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Attorney Question of the Month


For the past few months, this column has been dedicated to protecting the armed citizen’s rights after self defense. We started by studying what if anything the armed citizen should tell the 9-1-1 operator. Now we wrap up a multi-month discussion of statements, if any, given to investigating officers. The new question is–
If a Network member has threatened to use force in self defense up to and including display of a firearm without shooting, what should he or she say or not say to responding law enforcement officers?

Jon H. Gutmacher, Esq.
Attorney at Law
1861 South Patrick Drive, Box 194, Indian Harbour Beach, Fl. 32937
This email address is being protected from spambots. You need JavaScript enabled to view it.

You ask what a member should say if the police respond to a situation where you have threatened to use deadly force, but not discharged the firearm. In Florida, this is a very delicate question because in 2014 the laws of self defense were radically changed such that a “threat” of using deadly force may only be made if reasonable to stop the imminent commission of a “forcible felony,” or if reasonable to stop or prevent imminent death or great bodily harm to yourself or another. This should mean that “in the hand” display will almost always be a “threat,” and technically, even if such is “reasonable” in a non-deadly force situation, it will not be legal.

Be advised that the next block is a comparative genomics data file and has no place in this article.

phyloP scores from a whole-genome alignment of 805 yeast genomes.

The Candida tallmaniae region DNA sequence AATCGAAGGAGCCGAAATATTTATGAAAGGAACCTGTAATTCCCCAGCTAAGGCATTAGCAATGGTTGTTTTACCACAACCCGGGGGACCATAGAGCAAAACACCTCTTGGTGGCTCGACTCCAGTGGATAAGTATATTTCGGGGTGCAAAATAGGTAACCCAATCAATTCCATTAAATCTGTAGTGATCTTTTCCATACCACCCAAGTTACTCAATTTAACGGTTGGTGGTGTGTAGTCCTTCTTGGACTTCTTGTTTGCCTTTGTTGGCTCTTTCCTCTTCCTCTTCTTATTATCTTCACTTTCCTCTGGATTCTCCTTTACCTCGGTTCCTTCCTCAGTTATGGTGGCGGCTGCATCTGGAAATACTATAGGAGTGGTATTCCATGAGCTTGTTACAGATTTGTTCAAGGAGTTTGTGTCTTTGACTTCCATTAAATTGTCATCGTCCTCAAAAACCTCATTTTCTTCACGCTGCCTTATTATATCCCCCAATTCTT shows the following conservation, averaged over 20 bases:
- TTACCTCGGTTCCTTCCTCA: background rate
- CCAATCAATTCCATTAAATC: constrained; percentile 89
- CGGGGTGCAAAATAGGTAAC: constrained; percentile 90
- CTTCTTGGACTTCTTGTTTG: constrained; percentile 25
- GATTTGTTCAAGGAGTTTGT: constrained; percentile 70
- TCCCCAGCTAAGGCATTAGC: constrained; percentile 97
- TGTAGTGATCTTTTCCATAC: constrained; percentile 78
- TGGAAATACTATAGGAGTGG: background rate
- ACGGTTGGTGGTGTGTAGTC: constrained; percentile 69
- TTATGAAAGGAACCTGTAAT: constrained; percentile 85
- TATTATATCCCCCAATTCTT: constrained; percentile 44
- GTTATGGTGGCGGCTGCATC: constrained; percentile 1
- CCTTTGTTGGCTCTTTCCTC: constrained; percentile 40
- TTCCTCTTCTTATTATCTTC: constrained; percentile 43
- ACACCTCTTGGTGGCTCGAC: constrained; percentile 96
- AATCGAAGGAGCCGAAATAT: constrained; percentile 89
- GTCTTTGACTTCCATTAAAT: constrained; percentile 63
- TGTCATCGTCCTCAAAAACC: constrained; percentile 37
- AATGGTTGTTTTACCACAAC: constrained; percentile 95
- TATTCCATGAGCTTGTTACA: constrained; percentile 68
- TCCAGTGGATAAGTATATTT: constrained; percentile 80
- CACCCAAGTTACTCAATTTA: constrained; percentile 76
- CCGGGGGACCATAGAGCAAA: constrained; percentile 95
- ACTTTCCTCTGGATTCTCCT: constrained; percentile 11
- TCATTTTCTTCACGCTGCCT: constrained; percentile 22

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Book Review

Left of Bang: How the Marine Corps’ Combat Hunter Program Can Save Your Life
By Jason A. Riley and Patrick Van Horne
Black Irish Entertainment LLC (June 13, 2014)
ISBN-13: 978-1936891306
MSRP: eBook: $9.95; paperback: 228 pages, $19.95


Reviewed by Gila Hayes

Left of Bang had languished in my reading queue for several months until Guy Rossi, the defensive tactics expert giving this journal’s January 2016 lead interview, cited its value in honing awareness and acting on warning signals to avoid attack. I am glad he recommended it!

Written by two USMC veterans, and based on the Marine Corps’ combat hunter training, this book teaches recognition-primed decision-making, by which “people with expertise intuitively identify a pattern in a situation and quickly determine a course of responses, without any analysis or comparing different courses of action.” Intuition is fed by experience, however, and unless one grew up “in tough, do-or-die neighborhoods,” how can we filter the incredible volume of sensory input to know what equals danger?